oa Comparative and International Law Journal of Southern Africa - Undermining the constitution by constitutional means; some thoughts on the new constitutions of Southern Africa
|Article Title||Undermining the constitution by constitutional means; some thoughts on the new constitutions of Southern Africa|
|© Publisher:||Institute of Foreign and Comparative Law|
|Journal||Comparative and International Law Journal of Southern Africa|
|Affiliations||1 University of Buckingham, UK|
|Publication Date||Mar 1995|
|Pages||21 - 35|
|Keyword(s)||Constitution, Constitutionalism, Emergency powers, Fundamental rights, Lesotho, Malawi, Namibia, NCSA, New constitutions of southern Africa, South Africa, Southern Africa and Zambia|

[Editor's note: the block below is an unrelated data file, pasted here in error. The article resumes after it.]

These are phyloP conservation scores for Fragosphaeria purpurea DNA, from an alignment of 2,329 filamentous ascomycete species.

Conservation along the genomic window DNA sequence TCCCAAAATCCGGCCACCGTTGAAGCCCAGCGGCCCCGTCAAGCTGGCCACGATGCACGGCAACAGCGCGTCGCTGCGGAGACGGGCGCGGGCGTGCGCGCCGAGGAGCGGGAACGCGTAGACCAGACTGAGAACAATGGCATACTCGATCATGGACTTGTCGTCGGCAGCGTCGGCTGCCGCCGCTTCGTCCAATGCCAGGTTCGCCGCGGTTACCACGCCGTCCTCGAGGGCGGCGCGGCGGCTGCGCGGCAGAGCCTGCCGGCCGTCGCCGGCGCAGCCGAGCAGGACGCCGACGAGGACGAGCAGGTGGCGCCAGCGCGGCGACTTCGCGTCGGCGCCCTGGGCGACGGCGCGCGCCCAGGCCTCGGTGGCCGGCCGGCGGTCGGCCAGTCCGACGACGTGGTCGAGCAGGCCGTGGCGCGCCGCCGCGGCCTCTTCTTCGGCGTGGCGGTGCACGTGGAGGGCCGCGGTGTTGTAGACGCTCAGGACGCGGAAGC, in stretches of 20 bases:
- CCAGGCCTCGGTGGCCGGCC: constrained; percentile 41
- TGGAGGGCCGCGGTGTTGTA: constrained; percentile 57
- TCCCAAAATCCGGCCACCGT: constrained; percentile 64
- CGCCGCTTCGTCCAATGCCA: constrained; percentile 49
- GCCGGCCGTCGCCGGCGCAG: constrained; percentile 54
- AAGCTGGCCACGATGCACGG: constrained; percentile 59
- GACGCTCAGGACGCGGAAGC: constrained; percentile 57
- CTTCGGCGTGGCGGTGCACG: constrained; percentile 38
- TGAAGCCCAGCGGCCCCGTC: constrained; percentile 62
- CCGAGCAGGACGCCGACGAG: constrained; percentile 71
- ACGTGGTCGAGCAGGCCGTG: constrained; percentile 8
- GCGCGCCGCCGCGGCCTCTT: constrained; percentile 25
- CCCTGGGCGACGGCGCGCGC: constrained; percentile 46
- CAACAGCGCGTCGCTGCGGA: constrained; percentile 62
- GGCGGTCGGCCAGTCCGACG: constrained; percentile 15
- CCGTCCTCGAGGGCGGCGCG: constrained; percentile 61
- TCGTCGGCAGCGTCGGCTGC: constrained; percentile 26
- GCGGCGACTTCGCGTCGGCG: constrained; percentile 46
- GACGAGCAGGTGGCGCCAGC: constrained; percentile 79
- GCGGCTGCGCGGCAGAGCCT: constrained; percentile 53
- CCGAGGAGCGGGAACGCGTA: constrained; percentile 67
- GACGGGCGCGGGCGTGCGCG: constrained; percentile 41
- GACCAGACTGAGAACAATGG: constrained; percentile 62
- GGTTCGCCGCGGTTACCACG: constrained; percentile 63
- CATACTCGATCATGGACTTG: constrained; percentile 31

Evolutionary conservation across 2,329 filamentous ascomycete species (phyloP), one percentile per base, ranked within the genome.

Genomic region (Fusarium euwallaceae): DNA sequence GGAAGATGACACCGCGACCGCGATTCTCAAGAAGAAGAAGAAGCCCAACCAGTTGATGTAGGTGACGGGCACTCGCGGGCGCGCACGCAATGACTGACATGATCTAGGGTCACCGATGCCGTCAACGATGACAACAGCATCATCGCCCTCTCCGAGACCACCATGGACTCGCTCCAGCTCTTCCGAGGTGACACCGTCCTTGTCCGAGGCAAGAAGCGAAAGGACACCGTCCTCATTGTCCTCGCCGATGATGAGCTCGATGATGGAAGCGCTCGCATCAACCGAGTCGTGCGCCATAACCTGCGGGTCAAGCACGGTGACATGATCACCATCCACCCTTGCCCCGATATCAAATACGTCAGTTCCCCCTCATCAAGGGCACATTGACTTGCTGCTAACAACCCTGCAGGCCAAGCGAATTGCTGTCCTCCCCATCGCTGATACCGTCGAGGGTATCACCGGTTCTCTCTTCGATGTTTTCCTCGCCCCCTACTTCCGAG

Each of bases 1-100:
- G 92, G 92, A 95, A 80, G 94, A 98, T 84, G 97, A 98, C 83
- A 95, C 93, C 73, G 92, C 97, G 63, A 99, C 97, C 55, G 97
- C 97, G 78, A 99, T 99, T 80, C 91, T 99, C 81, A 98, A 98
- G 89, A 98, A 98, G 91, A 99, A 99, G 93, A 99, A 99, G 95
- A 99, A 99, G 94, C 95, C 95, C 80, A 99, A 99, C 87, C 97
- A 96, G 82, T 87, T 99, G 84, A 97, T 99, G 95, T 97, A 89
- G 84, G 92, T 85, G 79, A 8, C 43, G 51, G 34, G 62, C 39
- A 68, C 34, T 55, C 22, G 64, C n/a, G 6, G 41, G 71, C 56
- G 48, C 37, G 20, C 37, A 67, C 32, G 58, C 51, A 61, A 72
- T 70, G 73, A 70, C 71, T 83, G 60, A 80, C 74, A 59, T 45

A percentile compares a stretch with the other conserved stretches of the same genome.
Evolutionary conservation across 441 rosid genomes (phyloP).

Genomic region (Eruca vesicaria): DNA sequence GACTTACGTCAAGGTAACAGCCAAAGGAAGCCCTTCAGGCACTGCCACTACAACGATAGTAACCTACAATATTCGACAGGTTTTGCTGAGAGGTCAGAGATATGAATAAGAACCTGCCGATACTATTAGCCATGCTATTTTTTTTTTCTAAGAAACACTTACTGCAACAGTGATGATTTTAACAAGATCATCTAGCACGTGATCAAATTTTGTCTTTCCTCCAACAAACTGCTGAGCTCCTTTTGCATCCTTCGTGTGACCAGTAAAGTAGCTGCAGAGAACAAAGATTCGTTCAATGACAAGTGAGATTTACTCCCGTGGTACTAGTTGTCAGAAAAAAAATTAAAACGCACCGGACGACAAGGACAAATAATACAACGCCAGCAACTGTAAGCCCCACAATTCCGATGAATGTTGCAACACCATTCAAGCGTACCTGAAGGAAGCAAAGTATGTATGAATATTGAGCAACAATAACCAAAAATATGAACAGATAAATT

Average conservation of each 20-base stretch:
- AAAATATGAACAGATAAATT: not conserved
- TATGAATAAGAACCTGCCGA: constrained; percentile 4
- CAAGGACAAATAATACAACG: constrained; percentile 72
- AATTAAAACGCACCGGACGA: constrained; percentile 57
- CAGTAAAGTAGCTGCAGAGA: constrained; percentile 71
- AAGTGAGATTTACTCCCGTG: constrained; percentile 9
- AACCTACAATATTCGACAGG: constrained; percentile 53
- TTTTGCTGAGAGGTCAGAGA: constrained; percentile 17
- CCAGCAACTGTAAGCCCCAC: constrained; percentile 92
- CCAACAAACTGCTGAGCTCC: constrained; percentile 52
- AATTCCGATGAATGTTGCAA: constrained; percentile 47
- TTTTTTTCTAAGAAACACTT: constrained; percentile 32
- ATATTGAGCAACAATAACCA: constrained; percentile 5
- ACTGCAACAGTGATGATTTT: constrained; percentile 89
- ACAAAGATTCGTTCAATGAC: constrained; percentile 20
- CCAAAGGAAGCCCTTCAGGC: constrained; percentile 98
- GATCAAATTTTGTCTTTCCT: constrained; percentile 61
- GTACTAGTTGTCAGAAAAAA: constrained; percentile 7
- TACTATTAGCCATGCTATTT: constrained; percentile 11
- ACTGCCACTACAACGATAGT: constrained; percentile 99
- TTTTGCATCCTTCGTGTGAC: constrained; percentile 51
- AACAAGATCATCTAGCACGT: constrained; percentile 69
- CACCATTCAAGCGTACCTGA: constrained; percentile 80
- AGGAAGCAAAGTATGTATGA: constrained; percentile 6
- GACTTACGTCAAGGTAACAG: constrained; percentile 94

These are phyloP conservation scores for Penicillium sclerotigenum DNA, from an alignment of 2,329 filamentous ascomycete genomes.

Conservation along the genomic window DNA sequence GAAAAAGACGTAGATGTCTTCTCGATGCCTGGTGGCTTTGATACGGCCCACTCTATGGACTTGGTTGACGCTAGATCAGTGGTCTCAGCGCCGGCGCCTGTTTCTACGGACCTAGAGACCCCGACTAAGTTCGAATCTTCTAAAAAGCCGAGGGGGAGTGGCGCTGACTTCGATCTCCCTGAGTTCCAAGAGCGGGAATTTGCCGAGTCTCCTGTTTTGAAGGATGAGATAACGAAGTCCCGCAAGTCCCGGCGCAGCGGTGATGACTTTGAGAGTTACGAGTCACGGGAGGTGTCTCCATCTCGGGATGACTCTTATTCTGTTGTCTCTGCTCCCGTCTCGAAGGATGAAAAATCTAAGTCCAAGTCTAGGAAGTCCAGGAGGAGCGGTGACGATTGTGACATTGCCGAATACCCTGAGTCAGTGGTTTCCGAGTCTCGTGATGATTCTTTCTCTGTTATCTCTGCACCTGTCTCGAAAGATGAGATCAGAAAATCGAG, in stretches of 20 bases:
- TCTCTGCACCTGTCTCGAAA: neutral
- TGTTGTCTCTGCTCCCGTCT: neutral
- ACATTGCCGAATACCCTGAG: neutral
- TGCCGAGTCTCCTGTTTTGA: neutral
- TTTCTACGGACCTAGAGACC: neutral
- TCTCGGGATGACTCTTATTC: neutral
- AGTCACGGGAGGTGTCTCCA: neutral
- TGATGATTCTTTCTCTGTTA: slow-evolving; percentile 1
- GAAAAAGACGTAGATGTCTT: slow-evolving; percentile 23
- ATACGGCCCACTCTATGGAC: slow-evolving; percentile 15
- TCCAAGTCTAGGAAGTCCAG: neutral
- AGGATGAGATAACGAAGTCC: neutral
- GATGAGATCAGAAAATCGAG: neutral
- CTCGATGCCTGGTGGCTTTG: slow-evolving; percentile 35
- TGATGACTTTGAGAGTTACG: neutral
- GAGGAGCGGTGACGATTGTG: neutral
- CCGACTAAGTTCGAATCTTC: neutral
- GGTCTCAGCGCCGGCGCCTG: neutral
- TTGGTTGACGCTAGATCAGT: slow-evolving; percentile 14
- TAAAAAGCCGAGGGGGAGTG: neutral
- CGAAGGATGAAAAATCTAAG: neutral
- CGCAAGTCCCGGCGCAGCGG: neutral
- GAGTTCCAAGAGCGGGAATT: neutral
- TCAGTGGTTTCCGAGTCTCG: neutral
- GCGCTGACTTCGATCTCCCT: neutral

The 1990s has seen a transformation of the constitutional order in southern Africa with new constitutions in Namibia (1990), Zambia (1991), Lesotho (1993), South Africa (1994) and Malawi (1994) which all provide for the protection and promotion of fundamental rights and the rule of law; multiparty politics and the establishment of democratic institutions. Whilst this is encouraging, the question remains whether, given the chequered history of constitutionalism in Africa, these 'new constitutions of southern Africa' (NCSA) are equipped to counter executive attempts to undermine their operation and effectiveness. This article seeks to provide at least a partial answer by examining the NCSA in three key areas: amending the constitution; use of the presidential pardon; and use of emergency powers. In doing so it will compare and contrast the experience of Zimbabwe where executive action in these areas has arguably led to the 'undermining of the constitution by constitutional means'.
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